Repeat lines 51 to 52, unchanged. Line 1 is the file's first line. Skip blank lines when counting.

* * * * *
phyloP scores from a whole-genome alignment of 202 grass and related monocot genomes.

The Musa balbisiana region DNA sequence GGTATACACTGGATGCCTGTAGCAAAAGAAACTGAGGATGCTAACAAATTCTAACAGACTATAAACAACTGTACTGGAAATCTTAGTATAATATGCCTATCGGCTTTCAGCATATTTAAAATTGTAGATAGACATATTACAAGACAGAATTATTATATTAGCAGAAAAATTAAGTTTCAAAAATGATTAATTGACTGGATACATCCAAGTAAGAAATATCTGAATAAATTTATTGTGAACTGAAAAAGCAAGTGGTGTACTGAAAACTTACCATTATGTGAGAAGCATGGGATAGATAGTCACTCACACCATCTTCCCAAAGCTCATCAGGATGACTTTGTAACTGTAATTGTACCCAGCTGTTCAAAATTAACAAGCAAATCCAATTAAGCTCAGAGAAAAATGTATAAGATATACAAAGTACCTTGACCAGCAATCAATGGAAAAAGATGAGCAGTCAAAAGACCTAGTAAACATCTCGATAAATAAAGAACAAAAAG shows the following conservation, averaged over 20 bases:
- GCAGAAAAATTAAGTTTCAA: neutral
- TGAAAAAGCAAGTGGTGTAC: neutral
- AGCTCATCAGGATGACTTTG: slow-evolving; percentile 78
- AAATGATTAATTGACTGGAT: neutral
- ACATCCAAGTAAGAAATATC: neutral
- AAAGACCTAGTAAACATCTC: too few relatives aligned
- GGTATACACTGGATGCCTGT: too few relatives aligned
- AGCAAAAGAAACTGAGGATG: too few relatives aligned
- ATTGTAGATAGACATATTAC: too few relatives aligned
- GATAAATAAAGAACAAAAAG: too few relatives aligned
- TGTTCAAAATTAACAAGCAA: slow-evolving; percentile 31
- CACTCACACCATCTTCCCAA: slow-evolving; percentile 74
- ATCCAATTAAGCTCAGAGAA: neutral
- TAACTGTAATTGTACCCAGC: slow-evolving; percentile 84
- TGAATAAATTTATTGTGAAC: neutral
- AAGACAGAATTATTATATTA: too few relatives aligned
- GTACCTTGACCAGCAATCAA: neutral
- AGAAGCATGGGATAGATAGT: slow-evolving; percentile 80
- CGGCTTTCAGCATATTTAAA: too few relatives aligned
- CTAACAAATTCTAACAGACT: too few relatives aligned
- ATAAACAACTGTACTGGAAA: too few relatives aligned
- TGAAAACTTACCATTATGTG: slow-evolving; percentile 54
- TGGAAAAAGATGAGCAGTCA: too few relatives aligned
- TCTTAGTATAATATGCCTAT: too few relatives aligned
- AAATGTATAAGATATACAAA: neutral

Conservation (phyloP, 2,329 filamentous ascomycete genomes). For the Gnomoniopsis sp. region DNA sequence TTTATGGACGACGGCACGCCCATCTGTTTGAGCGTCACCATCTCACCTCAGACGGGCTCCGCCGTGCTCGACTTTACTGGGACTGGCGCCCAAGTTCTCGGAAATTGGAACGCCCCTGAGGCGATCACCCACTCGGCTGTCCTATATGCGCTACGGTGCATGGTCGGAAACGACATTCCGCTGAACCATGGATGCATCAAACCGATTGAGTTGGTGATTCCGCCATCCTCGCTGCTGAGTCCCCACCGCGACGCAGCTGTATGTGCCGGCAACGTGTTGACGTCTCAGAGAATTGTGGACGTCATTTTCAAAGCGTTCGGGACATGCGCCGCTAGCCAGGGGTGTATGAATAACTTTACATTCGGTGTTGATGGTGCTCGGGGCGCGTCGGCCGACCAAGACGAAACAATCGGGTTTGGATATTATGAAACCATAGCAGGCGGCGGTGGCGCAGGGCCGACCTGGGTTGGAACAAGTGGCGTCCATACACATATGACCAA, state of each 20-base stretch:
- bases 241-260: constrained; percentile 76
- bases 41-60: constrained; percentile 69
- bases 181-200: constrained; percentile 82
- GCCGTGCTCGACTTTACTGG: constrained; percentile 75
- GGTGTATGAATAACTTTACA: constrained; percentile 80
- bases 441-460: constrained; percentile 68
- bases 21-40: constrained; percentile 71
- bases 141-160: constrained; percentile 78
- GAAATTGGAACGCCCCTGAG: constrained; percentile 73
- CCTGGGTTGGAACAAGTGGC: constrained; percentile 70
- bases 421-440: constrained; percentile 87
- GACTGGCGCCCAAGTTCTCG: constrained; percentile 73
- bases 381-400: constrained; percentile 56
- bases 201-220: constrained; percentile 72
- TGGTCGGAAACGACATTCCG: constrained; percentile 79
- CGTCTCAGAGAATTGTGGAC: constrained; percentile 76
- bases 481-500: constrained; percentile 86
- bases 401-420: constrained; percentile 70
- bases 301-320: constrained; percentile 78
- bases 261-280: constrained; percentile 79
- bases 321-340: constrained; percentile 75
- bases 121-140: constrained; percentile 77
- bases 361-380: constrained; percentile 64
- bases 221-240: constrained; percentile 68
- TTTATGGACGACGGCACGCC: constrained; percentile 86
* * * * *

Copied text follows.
- bases 361-380: constrained; percentile 64
- bases 221-240: constrained; percentile 68